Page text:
Was Attila the Greatest Ruler in History?

Attila the Hun has a notorious reputation for almost destroying the Roman Empire. Did this make him the greatest ruler in history?

May 6, 2022By Rosie Lesso-ED, Managing Editor & Curator
attila the hun greatest ruler


Attila the Hun has a notorious reputation as a ruthless and terrifying warrior with no mercy. He led his barbarian tribe on a path of destruction across the entire Roman Empire, claiming land and prisoners, and destroying cities along the way. With a near perfect record in battle, his very name induced fear into the heart of every man, woman and child. By the end of his reign, he had expanded the Hunnic Empire to cover vast swathes of the ancient world. Some believe he was even responsible for the eventual collapse of the Western Roman Empire. He was certainly powerful, tyrannical and destructive, but was he really the greatest ruler in history? Let’s take a closer look at the evidence for and against.


Attila Was the Greatest Barbarian Warrior of His Time

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Attila the Hun, image courtesy of Biography


Without a doubt, Attila was the greatest barbarian warrior of the ancient world. He made it his mission to destroy the Roman Empire piece by piece, and he almost (but not quite) succeeded. His greatest desire was to expand the territory of the Hunnic Empire, and he did this by any means possible. Throughout the 440s he and his nomadic army rampaged through the Eastern Roman Empire, sacking major cities along the way. He also aimed at draining the Eastern Empire of its cash, demanding annual payments in large sums of gold in order to keep the peace. Even when Attila had set up peace treaties, he still broke the terms of his contract whenever he felt like it.


He Left a Trail of Destruction in His Wake

Attila, image courtesy of TVDB


Attila and the Huns were infamous for rampaging through towns and cities and leaving a trail of ruinous destruction behind. The Hunnic army had a series of advanced battle techniques that made them almost impossible to beat. These included the use of Hun bows, a highly sophisticated weapon for the time. Attila trained his army to fire arrows with them while travelling at breakneck speed. The Huns also made use of lassoes to capture warring soldiers, and long swords to slash them to pieces. The ancient Roman soldier and historian Ammianus Marcellinus wrote of the Huns, “And as they are lightly equipped for swift motion, and unexpected in action, they purposely divide suddenly into scattered bands and attack, rushing about in disorder here and there, dealing terrific slaughter…” Another horrible trademark technique of the Huns was to loot and burn down towns and entire cities as they swiftly passed through.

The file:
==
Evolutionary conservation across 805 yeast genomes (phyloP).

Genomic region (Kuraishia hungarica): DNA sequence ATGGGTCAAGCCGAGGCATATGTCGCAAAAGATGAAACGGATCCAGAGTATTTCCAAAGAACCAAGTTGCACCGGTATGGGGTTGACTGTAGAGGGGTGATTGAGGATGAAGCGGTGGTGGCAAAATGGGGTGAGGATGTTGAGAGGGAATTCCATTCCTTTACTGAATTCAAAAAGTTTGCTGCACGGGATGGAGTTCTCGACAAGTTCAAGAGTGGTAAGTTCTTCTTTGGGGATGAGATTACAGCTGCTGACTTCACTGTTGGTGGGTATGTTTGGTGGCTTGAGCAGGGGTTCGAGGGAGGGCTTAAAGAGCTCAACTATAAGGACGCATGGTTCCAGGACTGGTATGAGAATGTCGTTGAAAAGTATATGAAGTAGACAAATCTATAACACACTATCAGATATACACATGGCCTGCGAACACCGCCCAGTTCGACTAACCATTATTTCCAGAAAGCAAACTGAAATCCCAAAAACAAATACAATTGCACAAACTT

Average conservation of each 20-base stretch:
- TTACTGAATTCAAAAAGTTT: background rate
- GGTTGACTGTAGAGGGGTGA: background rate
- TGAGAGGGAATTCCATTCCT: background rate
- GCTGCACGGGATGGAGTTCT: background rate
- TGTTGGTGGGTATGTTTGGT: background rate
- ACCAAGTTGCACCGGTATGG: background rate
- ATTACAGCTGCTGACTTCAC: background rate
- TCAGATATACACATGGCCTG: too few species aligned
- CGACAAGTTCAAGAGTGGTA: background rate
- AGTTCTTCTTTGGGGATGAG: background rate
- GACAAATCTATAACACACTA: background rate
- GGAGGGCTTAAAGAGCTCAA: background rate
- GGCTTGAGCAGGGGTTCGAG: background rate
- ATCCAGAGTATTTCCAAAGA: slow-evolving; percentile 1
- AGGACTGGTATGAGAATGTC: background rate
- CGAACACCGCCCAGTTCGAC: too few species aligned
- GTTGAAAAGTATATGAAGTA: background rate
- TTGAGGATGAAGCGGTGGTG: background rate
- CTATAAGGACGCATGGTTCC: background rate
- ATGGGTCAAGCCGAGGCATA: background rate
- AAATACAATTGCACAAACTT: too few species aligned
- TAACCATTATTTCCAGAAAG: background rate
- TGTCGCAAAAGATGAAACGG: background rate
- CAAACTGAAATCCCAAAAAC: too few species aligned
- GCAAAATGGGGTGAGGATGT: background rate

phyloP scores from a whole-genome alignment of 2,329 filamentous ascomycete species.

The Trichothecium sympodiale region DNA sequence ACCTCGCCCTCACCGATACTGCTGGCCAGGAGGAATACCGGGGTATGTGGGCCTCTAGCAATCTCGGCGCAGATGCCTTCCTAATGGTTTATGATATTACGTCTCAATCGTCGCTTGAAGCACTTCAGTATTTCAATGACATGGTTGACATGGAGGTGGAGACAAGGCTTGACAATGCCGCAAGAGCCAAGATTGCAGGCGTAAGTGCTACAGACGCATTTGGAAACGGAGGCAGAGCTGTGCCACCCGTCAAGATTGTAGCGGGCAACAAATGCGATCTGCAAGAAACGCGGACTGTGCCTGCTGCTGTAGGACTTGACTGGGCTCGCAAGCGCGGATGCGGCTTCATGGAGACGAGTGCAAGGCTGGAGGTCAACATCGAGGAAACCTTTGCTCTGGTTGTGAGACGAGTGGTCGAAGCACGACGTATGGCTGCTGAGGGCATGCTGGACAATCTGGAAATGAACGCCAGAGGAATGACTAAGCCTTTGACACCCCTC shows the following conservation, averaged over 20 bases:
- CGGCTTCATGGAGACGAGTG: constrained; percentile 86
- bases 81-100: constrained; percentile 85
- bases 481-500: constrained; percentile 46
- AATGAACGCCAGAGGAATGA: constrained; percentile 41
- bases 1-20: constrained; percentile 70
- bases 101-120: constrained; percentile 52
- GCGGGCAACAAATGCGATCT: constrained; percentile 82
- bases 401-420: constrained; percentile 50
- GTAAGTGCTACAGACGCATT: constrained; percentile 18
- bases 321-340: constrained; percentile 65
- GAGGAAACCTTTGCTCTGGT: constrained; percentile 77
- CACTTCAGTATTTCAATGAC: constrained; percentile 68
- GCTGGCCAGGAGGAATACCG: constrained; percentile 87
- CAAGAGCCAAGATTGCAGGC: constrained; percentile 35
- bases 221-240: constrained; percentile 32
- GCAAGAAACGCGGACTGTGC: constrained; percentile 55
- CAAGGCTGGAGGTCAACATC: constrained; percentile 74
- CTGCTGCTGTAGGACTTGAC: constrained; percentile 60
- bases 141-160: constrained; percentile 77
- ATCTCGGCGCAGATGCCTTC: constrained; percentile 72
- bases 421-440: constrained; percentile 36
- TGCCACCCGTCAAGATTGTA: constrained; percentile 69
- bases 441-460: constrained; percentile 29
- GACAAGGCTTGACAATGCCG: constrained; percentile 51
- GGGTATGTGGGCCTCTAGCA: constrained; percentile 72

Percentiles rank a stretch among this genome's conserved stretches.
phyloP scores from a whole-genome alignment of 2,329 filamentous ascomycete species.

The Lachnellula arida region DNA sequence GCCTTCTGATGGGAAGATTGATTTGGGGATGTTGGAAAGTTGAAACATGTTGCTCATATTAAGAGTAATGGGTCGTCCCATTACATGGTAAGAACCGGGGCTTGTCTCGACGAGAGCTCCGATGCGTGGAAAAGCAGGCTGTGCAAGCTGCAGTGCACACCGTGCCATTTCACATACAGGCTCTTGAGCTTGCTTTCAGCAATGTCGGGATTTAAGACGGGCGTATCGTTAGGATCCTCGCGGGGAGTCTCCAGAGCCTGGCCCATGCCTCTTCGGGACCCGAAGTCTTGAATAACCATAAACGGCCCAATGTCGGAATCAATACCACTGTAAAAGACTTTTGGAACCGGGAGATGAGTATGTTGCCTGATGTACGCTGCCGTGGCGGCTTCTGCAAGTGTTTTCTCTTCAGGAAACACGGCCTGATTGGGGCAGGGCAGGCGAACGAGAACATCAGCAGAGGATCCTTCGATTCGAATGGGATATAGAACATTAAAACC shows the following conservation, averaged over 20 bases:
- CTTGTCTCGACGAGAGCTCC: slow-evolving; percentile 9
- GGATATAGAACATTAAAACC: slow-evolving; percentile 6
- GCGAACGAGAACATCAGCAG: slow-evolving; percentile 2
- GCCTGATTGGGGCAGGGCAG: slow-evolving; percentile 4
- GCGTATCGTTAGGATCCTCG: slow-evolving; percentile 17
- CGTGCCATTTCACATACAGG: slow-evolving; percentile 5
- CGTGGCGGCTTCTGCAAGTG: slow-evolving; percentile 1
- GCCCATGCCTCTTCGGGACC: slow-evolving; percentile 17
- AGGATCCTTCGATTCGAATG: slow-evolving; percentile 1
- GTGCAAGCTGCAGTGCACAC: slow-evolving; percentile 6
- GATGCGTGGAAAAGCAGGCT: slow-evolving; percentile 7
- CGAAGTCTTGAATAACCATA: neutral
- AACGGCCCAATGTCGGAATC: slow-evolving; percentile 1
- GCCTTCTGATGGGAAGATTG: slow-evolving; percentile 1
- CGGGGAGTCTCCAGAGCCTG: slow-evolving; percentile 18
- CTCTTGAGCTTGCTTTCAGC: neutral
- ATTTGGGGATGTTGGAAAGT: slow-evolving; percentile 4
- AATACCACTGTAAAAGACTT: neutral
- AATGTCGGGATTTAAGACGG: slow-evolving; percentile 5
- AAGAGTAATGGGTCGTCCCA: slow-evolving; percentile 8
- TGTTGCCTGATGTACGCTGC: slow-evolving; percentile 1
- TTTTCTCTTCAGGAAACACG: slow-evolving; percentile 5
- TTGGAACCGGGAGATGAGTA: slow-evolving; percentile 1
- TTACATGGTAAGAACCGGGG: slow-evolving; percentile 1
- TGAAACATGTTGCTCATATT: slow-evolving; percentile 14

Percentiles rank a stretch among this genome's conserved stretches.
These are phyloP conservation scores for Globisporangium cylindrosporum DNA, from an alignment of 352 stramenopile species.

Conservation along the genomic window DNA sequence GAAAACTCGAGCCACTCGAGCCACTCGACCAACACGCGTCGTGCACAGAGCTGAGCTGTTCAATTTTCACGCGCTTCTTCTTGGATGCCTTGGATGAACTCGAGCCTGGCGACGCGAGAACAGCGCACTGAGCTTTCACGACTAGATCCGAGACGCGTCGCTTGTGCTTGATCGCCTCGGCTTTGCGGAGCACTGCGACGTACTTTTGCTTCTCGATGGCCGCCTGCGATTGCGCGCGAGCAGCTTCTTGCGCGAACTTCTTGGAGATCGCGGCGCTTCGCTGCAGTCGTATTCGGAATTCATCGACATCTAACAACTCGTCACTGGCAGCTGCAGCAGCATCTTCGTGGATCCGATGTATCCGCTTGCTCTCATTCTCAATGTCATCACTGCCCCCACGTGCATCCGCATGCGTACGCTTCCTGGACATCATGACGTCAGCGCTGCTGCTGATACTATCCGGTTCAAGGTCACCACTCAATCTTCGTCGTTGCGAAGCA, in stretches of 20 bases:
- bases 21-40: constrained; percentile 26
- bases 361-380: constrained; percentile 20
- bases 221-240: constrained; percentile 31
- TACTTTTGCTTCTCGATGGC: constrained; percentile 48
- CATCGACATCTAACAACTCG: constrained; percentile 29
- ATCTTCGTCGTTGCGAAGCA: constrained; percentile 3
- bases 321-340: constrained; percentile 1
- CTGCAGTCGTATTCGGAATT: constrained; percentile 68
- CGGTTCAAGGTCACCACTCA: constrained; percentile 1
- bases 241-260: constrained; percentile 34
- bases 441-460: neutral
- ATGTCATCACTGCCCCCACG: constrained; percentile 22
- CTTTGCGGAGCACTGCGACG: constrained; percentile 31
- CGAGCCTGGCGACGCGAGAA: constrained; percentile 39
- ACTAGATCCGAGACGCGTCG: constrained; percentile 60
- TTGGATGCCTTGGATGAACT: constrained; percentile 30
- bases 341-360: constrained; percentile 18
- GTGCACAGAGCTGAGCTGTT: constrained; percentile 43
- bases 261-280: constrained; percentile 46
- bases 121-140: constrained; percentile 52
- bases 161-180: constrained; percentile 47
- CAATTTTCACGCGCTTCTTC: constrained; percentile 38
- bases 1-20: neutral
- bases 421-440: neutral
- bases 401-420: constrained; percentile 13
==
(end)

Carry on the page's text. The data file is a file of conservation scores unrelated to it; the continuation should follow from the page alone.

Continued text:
He Helped Bring Down the Entire Western Roman Empire

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Thomas Cole, The Course of Empire Destruction, 1833-36, image courtesy of Fine Art America


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Throughout the peak of his terrible reign, Attila burned down and destroyed much of the Eastern Roman Empire. He then moved on to the West. The Huns pillaged and ruined the entire province of Gaul, followed later by raids across much of Italy. Although their record wasn’t entirely perfect this time, they did enough damage that the Western Roman economy was on its knees. With a dwindling population, and financial ruin, the Roman West was no longer able to defend itself against outside invaders, and it was this weakened core that led to the eventual collapse of the entire Western Empire


Attila Failed to Conquer Constantinople

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Istanbul, formerly Constantinople, image courtesy of Greek Boston


Although he had a near-perfect record in battle, Attila and his army did not manage to conquer Constantinople. Emperor Theodosius II had built strong, high walls around the huge city to protect it from Attila and his terrible horsemen. With this great capital city untouched, the Eastern Roman Empire managed to survive Attila’s ruinous era, living on for many more generations to come.


He Was Defeated in the Battle of Chalons

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Attila at the Battle of Chalons, image courtesy of Owlcation


One of the few battles that Attila did not win was the Battle of Chalons, also known as the Battle of the Catalaunian Plains. This conflict took place in France during Attila’s attempt to destroy the West. But the Roman Army managed to outsmart Attila this time by gathering together a vast army of tribes including the Goths, Franks, Saxons and Burgundians. Attila’s eventual defeat during this legendary battle was to be the beginning of his undoing, proving he wasn’t as invincible as he once thought.


Attila’s Legacy Crumbled Following His Death in 453 CE

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Raphael, The Meeting between Leo the Great and Attila, 1514, Vatican Museum, Rome


Following his death in 453 CE, no one could keep up Attila’s formidable leadership record. With him gone, the Hunnic army was left rudderless. After a series of internal fights, followed by Roman and Gothic invasions, the Hunnic Empire was completely destroyed, and their legacy almost completely wiped out of history altogether.

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By Rosie Lesso-EDManaging Editor & CuratorRosie has produced writing for a wide range of arts organizations including Tate Modern, The National Galleries of Scotland, Art Monthly and Scottish Art News. She holds an MA in Contemporary Art Theory from the University of Edinburgh and a BA in Fine Art from Edinburgh College of Art. Previously she has worked in both curatorial and educational roles, discovering how stories and history can enrich our experience of art.